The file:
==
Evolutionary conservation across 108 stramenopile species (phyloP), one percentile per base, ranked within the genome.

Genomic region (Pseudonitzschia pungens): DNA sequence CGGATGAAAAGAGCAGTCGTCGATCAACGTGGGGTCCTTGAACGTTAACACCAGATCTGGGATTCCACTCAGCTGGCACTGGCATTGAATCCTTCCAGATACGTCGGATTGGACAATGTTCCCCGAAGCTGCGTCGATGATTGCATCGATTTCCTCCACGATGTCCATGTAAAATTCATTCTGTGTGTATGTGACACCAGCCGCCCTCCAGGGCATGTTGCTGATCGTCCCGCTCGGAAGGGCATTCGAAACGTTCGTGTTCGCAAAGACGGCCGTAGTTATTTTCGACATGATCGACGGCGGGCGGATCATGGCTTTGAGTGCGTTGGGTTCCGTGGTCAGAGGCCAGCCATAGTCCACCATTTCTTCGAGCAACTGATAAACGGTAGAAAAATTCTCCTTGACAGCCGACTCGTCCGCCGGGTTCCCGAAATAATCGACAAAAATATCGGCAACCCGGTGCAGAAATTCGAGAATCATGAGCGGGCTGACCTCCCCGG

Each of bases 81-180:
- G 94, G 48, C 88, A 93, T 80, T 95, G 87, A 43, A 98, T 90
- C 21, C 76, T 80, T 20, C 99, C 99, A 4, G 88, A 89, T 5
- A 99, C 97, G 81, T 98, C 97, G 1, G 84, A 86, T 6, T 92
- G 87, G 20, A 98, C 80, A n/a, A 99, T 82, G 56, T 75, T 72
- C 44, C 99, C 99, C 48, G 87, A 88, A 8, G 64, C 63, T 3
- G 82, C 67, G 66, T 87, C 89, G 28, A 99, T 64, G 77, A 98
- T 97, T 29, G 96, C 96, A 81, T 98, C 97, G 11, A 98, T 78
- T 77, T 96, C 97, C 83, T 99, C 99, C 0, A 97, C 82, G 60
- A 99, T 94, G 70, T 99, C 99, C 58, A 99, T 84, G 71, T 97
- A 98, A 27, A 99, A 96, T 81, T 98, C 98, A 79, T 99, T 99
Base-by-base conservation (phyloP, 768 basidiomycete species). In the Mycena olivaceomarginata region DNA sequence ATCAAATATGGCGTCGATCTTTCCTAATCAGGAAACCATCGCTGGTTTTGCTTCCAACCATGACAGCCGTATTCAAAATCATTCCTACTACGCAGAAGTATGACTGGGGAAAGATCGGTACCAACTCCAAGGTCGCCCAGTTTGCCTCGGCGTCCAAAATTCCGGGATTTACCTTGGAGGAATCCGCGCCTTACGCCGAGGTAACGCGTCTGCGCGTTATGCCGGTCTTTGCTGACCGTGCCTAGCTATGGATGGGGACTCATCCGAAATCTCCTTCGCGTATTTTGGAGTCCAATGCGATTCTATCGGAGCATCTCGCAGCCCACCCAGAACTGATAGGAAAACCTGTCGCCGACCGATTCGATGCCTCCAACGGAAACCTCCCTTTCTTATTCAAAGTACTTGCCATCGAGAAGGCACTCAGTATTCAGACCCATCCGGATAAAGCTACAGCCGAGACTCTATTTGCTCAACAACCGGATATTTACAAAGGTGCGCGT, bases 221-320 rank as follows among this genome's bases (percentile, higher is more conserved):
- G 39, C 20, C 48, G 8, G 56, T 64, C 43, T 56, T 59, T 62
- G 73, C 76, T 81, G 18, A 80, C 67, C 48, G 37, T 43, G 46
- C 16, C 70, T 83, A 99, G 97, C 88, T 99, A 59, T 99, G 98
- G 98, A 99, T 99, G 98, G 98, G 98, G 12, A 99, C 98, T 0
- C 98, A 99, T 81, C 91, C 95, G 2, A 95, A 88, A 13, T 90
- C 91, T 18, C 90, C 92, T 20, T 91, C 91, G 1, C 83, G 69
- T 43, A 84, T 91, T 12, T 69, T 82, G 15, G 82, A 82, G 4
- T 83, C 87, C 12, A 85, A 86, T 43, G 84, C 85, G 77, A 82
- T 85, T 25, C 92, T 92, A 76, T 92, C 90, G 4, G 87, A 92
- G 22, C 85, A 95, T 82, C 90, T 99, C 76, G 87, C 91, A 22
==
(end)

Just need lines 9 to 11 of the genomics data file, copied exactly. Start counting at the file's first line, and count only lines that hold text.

- G 82, C 67, G 66, T 87, C 89, G 28, A 99, T 64, G 77, A 98
- T 97, T 29, G 96, C 96, A 81, T 98, C 97, G 11, A 98, T 78
- T 77, T 96, C 97, C 83, T 99, C 99, C 0, A 97, C 82, G 60